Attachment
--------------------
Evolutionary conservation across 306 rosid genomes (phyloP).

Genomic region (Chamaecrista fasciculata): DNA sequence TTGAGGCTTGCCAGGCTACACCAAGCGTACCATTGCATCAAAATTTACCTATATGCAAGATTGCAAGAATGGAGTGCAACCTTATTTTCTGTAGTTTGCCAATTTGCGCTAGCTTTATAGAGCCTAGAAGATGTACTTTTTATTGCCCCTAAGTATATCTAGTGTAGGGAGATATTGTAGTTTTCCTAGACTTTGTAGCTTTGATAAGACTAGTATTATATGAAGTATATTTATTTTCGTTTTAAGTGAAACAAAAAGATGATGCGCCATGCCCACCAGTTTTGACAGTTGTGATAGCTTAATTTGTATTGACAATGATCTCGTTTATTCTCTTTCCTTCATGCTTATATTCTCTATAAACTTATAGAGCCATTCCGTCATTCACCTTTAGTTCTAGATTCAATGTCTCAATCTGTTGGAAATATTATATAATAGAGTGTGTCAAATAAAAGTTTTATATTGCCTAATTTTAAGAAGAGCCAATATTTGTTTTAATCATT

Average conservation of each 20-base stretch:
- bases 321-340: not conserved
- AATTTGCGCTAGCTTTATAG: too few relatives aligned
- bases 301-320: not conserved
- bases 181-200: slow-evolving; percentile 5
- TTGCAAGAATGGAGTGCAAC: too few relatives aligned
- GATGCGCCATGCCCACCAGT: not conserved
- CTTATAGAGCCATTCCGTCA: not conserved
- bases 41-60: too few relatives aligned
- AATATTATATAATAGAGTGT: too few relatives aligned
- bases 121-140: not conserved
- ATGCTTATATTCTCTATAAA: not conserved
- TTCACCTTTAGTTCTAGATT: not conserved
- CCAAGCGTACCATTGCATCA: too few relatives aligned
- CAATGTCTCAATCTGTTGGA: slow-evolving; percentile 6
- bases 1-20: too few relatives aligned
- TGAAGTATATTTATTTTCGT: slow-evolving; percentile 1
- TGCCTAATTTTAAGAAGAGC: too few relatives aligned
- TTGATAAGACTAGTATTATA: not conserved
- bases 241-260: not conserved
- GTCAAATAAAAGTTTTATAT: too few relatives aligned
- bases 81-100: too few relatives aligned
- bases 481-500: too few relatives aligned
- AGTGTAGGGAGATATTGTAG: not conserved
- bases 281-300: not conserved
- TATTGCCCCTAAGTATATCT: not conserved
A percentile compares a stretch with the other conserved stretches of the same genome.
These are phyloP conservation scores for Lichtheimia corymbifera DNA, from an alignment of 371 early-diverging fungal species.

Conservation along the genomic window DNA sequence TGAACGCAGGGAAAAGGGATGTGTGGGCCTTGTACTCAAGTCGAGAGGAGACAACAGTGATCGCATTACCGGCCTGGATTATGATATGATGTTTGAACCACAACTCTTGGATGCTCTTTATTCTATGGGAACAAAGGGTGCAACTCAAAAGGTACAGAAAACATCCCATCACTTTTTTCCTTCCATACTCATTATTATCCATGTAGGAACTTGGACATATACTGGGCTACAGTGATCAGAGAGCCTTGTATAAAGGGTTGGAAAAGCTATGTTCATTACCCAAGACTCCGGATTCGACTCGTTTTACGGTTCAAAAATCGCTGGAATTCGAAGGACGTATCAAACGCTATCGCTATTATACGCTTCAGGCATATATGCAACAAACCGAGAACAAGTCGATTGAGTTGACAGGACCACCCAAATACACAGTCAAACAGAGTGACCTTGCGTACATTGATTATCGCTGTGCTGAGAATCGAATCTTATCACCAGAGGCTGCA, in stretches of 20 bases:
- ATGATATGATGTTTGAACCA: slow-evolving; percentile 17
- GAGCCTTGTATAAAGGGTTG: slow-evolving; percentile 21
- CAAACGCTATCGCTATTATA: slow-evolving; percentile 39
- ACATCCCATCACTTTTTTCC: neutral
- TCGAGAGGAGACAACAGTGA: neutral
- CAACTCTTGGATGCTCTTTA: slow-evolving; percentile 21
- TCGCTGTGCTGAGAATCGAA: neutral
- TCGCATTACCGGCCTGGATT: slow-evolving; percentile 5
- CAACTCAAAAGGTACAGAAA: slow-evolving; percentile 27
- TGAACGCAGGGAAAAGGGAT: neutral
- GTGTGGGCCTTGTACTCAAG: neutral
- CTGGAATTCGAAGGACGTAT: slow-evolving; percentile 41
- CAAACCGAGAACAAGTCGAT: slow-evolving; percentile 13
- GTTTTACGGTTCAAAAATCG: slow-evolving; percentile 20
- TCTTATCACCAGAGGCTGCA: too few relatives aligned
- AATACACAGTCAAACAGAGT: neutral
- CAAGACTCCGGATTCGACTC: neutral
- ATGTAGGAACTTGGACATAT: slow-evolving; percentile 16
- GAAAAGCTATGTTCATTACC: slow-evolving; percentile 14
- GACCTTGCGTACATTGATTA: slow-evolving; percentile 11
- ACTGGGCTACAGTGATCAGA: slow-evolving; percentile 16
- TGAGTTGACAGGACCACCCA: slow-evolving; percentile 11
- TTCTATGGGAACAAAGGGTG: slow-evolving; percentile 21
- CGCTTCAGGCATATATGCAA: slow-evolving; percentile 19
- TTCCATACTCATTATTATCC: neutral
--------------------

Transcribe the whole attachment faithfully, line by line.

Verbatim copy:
Evolutionary conservation across 306 rosid genomes (phyloP).

Genomic region (Chamaecrista fasciculata): DNA sequence TTGAGGCTTGCCAGGCTACACCAAGCGTACCATTGCATCAAAATTTACCTATATGCAAGATTGCAAGAATGGAGTGCAACCTTATTTTCTGTAGTTTGCCAATTTGCGCTAGCTTTATAGAGCCTAGAAGATGTACTTTTTATTGCCCCTAAGTATATCTAGTGTAGGGAGATATTGTAGTTTTCCTAGACTTTGTAGCTTTGATAAGACTAGTATTATATGAAGTATATTTATTTTCGTTTTAAGTGAAACAAAAAGATGATGCGCCATGCCCACCAGTTTTGACAGTTGTGATAGCTTAATTTGTATTGACAATGATCTCGTTTATTCTCTTTCCTTCATGCTTATATTCTCTATAAACTTATAGAGCCATTCCGTCATTCACCTTTAGTTCTAGATTCAATGTCTCAATCTGTTGGAAATATTATATAATAGAGTGTGTCAAATAAAAGTTTTATATTGCCTAATTTTAAGAAGAGCCAATATTTGTTTTAATCATT

Average conservation of each 20-base stretch:
- bases 321-340: not conserved
- AATTTGCGCTAGCTTTATAG: too few relatives aligned
- bases 301-320: not conserved
- bases 181-200: slow-evolving; percentile 5
- TTGCAAGAATGGAGTGCAAC: too few relatives aligned
- GATGCGCCATGCCCACCAGT: not conserved
- CTTATAGAGCCATTCCGTCA: not conserved
- bases 41-60: too few relatives aligned
- AATATTATATAATAGAGTGT: too few relatives aligned
- bases 121-140: not conserved
- ATGCTTATATTCTCTATAAA: not conserved
- TTCACCTTTAGTTCTAGATT: not conserved
- CCAAGCGTACCATTGCATCA: too few relatives aligned
- CAATGTCTCAATCTGTTGGA: slow-evolving; percentile 6
- bases 1-20: too few relatives aligned
- TGAAGTATATTTATTTTCGT: slow-evolving; percentile 1
- TGCCTAATTTTAAGAAGAGC: too few relatives aligned
- TTGATAAGACTAGTATTATA: not conserved
- bases 241-260: not conserved
- GTCAAATAAAAGTTTTATAT: too few relatives aligned
- bases 81-100: too few relatives aligned
- bases 481-500: too few relatives aligned
- AGTGTAGGGAGATATTGTAG: not conserved
- bases 281-300: not conserved
- TATTGCCCCTAAGTATATCT: not conserved
A percentile compares a stretch with the other conserved stretches of the same genome.
These are phyloP conservation scores for Lichtheimia corymbifera DNA, from an alignment of 371 early-diverging fungal species.

Conservation along the genomic window DNA sequence TGAACGCAGGGAAAAGGGATGTGTGGGCCTTGTACTCAAGTCGAGAGGAGACAACAGTGATCGCATTACCGGCCTGGATTATGATATGATGTTTGAACCACAACTCTTGGATGCTCTTTATTCTATGGGAACAAAGGGTGCAACTCAAAAGGTACAGAAAACATCCCATCACTTTTTTCCTTCCATACTCATTATTATCCATGTAGGAACTTGGACATATACTGGGCTACAGTGATCAGAGAGCCTTGTATAAAGGGTTGGAAAAGCTATGTTCATTACCCAAGACTCCGGATTCGACTCGTTTTACGGTTCAAAAATCGCTGGAATTCGAAGGACGTATCAAACGCTATCGCTATTATACGCTTCAGGCATATATGCAACAAACCGAGAACAAGTCGATTGAGTTGACAGGACCACCCAAATACACAGTCAAACAGAGTGACCTTGCGTACATTGATTATCGCTGTGCTGAGAATCGAATCTTATCACCAGAGGCTGCA, in stretches of 20 bases:
- ATGATATGATGTTTGAACCA: slow-evolving; percentile 17
- GAGCCTTGTATAAAGGGTTG: slow-evolving; percentile 21
- CAAACGCTATCGCTATTATA: slow-evolving; percentile 39
- ACATCCCATCACTTTTTTCC: neutral
- TCGAGAGGAGACAACAGTGA: neutral
- CAACTCTTGGATGCTCTTTA: slow-evolving; percentile 21
- TCGCTGTGCTGAGAATCGAA: neutral
- TCGCATTACCGGCCTGGATT: slow-evolving; percentile 5
- CAACTCAAAAGGTACAGAAA: slow-evolving; percentile 27
- TGAACGCAGGGAAAAGGGAT: neutral
- GTGTGGGCCTTGTACTCAAG: neutral
- CTGGAATTCGAAGGACGTAT: slow-evolving; percentile 41
- CAAACCGAGAACAAGTCGAT: slow-evolving; percentile 13
- GTTTTACGGTTCAAAAATCG: slow-evolving; percentile 20
- TCTTATCACCAGAGGCTGCA: too few relatives aligned
- AATACACAGTCAAACAGAGT: neutral
- CAAGACTCCGGATTCGACTC: neutral
- ATGTAGGAACTTGGACATAT: slow-evolving; percentile 16
- GAAAAGCTATGTTCATTACC: slow-evolving; percentile 14
- GACCTTGCGTACATTGATTA: slow-evolving; percentile 11
- ACTGGGCTACAGTGATCAGA: slow-evolving; percentile 16
- TGAGTTGACAGGACCACCCA: slow-evolving; percentile 11
- TTCTATGGGAACAAAGGGTG: slow-evolving; percentile 21
- CGCTTCAGGCATATATGCAA: slow-evolving; percentile 19
- TTCCATACTCATTATTATCC: neutral